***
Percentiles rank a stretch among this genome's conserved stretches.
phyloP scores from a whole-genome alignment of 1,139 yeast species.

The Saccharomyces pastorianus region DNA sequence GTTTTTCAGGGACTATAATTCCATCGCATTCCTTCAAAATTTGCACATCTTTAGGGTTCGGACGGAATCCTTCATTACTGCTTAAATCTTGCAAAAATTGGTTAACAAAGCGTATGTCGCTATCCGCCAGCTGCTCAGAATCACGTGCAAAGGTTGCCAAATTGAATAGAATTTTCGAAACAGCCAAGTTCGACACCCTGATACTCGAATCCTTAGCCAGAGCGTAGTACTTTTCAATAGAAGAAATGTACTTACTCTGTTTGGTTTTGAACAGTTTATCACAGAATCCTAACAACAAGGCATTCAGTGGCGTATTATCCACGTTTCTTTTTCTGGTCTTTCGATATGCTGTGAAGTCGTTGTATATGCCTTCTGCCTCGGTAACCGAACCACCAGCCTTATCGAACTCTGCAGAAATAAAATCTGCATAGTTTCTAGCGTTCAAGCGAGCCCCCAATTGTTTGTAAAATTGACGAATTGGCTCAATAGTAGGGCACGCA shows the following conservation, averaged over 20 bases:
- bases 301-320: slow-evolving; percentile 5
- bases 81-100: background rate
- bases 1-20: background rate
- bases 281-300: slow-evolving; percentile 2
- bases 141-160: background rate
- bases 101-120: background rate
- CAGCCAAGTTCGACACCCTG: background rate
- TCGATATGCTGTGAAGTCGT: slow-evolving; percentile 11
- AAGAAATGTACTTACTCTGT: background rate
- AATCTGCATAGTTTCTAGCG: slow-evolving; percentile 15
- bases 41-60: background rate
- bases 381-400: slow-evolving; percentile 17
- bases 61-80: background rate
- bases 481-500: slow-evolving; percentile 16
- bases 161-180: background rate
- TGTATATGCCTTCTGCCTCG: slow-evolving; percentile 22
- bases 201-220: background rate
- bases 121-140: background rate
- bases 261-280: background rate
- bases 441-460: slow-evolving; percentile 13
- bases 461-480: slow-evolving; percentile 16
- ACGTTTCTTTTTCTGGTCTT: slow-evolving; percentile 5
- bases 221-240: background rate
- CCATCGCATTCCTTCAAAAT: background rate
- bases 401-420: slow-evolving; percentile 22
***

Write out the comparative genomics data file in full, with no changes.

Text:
Percentiles rank a stretch among this genome's conserved stretches.
phyloP scores from a whole-genome alignment of 1,139 yeast species.

The Saccharomyces pastorianus region DNA sequence GTTTTTCAGGGACTATAATTCCATCGCATTCCTTCAAAATTTGCACATCTTTAGGGTTCGGACGGAATCCTTCATTACTGCTTAAATCTTGCAAAAATTGGTTAACAAAGCGTATGTCGCTATCCGCCAGCTGCTCAGAATCACGTGCAAAGGTTGCCAAATTGAATAGAATTTTCGAAACAGCCAAGTTCGACACCCTGATACTCGAATCCTTAGCCAGAGCGTAGTACTTTTCAATAGAAGAAATGTACTTACTCTGTTTGGTTTTGAACAGTTTATCACAGAATCCTAACAACAAGGCATTCAGTGGCGTATTATCCACGTTTCTTTTTCTGGTCTTTCGATATGCTGTGAAGTCGTTGTATATGCCTTCTGCCTCGGTAACCGAACCACCAGCCTTATCGAACTCTGCAGAAATAAAATCTGCATAGTTTCTAGCGTTCAAGCGAGCCCCCAATTGTTTGTAAAATTGACGAATTGGCTCAATAGTAGGGCACGCA shows the following conservation, averaged over 20 bases:
- bases 301-320: slow-evolving; percentile 5
- bases 81-100: background rate
- bases 1-20: background rate
- bases 281-300: slow-evolving; percentile 2
- bases 141-160: background rate
- bases 101-120: background rate
- CAGCCAAGTTCGACACCCTG: background rate
- TCGATATGCTGTGAAGTCGT: slow-evolving; percentile 11
- AAGAAATGTACTTACTCTGT: background rate
- AATCTGCATAGTTTCTAGCG: slow-evolving; percentile 15
- bases 41-60: background rate
- bases 381-400: slow-evolving; percentile 17
- bases 61-80: background rate
- bases 481-500: slow-evolving; percentile 16
- bases 161-180: background rate
- TGTATATGCCTTCTGCCTCG: slow-evolving; percentile 22
- bases 201-220: background rate
- bases 121-140: background rate
- bases 261-280: background rate
- bases 441-460: slow-evolving; percentile 13
- bases 461-480: slow-evolving; percentile 16
- ACGTTTCTTTTTCTGGTCTT: slow-evolving; percentile 5
- bases 221-240: background rate
- CCATCGCATTCCTTCAAAAT: background rate
- bases 401-420: slow-evolving; percentile 22